NEW YORK (WCBS 880) — The Republican candidate for mayor of New York City has a name that rings a bell.
Bill Pepitone, nephew of former Yankee Joe Pepitone, however, is a former NYPD officer with ideas to bring New York City back from the “brink.”
He joins the growing list of candidates who hope to take over as mayor at the end of Bil de Blasio’s term in 2021. Though, he says not to call him a long shot.
“I don't believe there are any favorites. There are names, but with those names come a lot of baggage. A lot of those people that everyone knows who they are, a lot of them have done nothing for New York City, have been a part of New York City's decline,” Pepitone said. “If they're going to sit back and run on their name and try and run on their record, which I wouldn't advise, we're going to out-work them.”
Pepitone says he thinks public safety is the “number one issue in New York City right now.” With 30 years with the NYPD, he says he’ll be the person to stop the rise in crime.
“I was a police officer under the Mayor Giuliani administration, Mayor Bloomberg, Commissioner Bratton, Commissioner Kerik. I watched as the city came out of the Dinkins era and they really started enforcing the ‘broken windows theory,’ quality of life enforcement and I was a part of that turnaround under Mayor Giuliani,” he explains. “I know what the city needs. I know we're at a very similar time right now in our city's history and I'm going to use my experience and just my overall belief in the city and belief in what works to turn things around.”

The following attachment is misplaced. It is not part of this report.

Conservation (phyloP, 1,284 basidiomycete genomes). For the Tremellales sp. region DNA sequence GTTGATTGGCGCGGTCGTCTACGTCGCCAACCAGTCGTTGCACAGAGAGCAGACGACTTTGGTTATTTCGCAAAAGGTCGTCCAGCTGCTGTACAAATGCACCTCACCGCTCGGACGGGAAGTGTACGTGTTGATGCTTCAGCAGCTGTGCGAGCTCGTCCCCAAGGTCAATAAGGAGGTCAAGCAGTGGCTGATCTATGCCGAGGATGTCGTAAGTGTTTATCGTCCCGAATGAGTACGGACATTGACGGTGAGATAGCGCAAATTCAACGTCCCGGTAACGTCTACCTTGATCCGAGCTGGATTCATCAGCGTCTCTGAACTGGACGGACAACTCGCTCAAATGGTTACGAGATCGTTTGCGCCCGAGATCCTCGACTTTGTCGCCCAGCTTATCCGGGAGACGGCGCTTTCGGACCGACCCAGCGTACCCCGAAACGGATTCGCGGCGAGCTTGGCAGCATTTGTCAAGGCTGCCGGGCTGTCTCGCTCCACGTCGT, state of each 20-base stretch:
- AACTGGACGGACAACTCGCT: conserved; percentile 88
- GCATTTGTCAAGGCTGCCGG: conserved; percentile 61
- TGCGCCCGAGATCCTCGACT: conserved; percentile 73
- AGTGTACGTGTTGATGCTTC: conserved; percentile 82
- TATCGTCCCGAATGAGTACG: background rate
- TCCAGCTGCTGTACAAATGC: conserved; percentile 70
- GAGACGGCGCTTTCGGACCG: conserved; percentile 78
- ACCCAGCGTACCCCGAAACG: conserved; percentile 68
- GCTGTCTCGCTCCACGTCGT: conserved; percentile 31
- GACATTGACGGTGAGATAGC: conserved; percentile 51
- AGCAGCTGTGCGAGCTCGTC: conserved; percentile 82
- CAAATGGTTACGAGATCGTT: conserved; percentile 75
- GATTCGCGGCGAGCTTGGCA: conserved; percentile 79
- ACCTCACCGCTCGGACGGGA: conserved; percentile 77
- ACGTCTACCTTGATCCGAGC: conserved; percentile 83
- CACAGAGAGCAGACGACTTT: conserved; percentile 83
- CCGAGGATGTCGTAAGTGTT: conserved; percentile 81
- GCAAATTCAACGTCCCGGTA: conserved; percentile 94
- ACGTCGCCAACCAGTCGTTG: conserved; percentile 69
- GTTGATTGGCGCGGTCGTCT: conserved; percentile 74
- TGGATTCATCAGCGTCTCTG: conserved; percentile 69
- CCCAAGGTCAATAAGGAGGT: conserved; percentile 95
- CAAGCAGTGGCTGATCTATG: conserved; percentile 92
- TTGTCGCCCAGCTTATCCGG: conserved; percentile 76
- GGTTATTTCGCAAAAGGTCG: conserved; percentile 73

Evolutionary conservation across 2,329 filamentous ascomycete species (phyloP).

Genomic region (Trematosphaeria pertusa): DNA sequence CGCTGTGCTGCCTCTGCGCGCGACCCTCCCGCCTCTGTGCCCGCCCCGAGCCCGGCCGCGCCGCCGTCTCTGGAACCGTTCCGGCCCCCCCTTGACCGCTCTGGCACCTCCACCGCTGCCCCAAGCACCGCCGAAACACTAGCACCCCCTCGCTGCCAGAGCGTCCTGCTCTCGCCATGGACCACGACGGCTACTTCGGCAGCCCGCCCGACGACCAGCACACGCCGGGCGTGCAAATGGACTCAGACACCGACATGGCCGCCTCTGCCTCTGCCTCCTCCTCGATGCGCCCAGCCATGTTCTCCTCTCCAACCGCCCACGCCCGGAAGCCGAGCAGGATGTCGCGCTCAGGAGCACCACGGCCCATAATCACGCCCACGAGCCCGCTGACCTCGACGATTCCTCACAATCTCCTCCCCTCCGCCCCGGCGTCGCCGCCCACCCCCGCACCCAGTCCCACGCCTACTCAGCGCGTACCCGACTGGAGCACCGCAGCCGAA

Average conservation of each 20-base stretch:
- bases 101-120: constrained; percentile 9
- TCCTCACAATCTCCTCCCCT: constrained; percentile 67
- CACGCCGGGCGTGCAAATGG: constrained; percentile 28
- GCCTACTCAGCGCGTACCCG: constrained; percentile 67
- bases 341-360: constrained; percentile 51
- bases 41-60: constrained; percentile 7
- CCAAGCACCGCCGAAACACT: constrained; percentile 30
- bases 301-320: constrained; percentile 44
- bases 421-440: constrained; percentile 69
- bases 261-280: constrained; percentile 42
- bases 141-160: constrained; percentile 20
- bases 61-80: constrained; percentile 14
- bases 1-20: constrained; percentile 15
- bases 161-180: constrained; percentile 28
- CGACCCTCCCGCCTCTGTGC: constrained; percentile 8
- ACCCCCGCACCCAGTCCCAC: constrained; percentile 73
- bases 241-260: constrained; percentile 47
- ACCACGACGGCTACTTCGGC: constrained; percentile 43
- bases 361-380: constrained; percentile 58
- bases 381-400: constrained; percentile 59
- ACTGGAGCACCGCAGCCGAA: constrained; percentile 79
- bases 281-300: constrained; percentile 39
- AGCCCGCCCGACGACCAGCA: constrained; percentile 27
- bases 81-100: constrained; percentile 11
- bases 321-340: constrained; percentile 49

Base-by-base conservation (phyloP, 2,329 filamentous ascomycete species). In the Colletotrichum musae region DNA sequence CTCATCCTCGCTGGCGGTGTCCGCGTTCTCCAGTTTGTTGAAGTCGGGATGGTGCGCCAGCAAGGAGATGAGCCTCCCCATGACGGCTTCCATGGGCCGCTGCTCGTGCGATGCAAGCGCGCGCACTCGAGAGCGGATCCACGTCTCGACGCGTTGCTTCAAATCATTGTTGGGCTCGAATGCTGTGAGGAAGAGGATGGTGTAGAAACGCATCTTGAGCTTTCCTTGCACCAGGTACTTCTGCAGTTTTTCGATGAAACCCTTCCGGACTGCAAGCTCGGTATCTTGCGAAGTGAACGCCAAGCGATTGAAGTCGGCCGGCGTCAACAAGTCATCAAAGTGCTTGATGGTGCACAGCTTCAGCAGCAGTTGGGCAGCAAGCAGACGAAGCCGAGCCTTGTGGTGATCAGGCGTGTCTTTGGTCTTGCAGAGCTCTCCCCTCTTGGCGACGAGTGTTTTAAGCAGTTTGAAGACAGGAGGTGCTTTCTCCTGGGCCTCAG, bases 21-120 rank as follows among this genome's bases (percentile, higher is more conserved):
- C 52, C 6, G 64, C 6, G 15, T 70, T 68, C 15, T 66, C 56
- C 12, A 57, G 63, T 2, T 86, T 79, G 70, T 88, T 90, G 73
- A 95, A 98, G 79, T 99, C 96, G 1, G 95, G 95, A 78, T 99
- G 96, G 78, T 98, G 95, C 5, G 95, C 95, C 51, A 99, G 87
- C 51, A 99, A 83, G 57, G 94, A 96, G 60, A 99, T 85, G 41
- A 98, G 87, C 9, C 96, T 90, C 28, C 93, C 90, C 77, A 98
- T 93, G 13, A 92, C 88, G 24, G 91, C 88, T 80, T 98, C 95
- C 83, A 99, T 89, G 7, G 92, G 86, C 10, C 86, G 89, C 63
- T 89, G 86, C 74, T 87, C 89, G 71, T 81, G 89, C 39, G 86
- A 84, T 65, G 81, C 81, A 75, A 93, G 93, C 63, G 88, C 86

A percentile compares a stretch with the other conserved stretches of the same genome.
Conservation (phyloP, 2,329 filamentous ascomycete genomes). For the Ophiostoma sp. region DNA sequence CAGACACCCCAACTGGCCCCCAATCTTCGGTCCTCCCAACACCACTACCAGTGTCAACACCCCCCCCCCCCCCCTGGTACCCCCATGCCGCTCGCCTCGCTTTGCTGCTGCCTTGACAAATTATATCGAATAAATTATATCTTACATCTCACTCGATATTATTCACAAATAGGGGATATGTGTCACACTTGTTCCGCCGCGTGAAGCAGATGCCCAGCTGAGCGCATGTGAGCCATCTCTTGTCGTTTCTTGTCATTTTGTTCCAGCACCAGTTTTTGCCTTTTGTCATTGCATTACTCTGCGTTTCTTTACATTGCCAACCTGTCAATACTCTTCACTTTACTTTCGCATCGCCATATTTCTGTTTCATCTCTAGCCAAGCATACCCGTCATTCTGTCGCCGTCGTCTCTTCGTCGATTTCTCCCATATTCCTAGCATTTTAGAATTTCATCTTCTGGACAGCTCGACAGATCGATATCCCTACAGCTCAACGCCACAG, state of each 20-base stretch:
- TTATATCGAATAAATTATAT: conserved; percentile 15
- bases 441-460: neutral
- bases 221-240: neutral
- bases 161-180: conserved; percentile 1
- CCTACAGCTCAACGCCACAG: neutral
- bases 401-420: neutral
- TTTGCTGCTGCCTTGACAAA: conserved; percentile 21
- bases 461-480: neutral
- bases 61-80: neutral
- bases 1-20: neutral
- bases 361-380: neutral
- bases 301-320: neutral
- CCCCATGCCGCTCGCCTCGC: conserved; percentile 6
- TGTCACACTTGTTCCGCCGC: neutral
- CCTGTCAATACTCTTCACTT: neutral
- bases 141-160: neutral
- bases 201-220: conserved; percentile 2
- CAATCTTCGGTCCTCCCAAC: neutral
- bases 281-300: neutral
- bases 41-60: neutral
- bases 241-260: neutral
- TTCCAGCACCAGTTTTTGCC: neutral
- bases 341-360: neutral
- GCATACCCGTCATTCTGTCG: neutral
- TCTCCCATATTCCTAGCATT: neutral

Pepitone says his plan to make those past policies work in 2020 is with communication.
“We have to communicate better with the people,” he said.
He notes that with the stop-and-question policy that the NYPD currently uses, there can be a lot of misunderstandings and he doesn’t want that policy to have that same consequences that stop-and-frisk did.
“I believe what happened back then that really caused a lot of friction between the police and the communities were that police officers’ performance was being dictated and being evaluated by the number of stops they were making each day and each shift,” he explains. “That put pressure on police officers to make stops that perhaps weren't necessary and perhaps they wouldn't have. So we want to use stop-and-question as a tool that we can give to our police officers, that we can give to our law enforcement to help make the city safe, to take firearms off the street, to take violent felons off the street, not to do it as a activity report quota, so to speak.”
To prevent it from escalating the way stop-and-frisk did, Pepitone says the city needs to communicate with communities where people are being stopped to keep the community safe, and for no other reason.
Pepitone also believes that “wasteful spending” on social programs around New York City can be redirected to help mitigate the city's current fiscal crisis.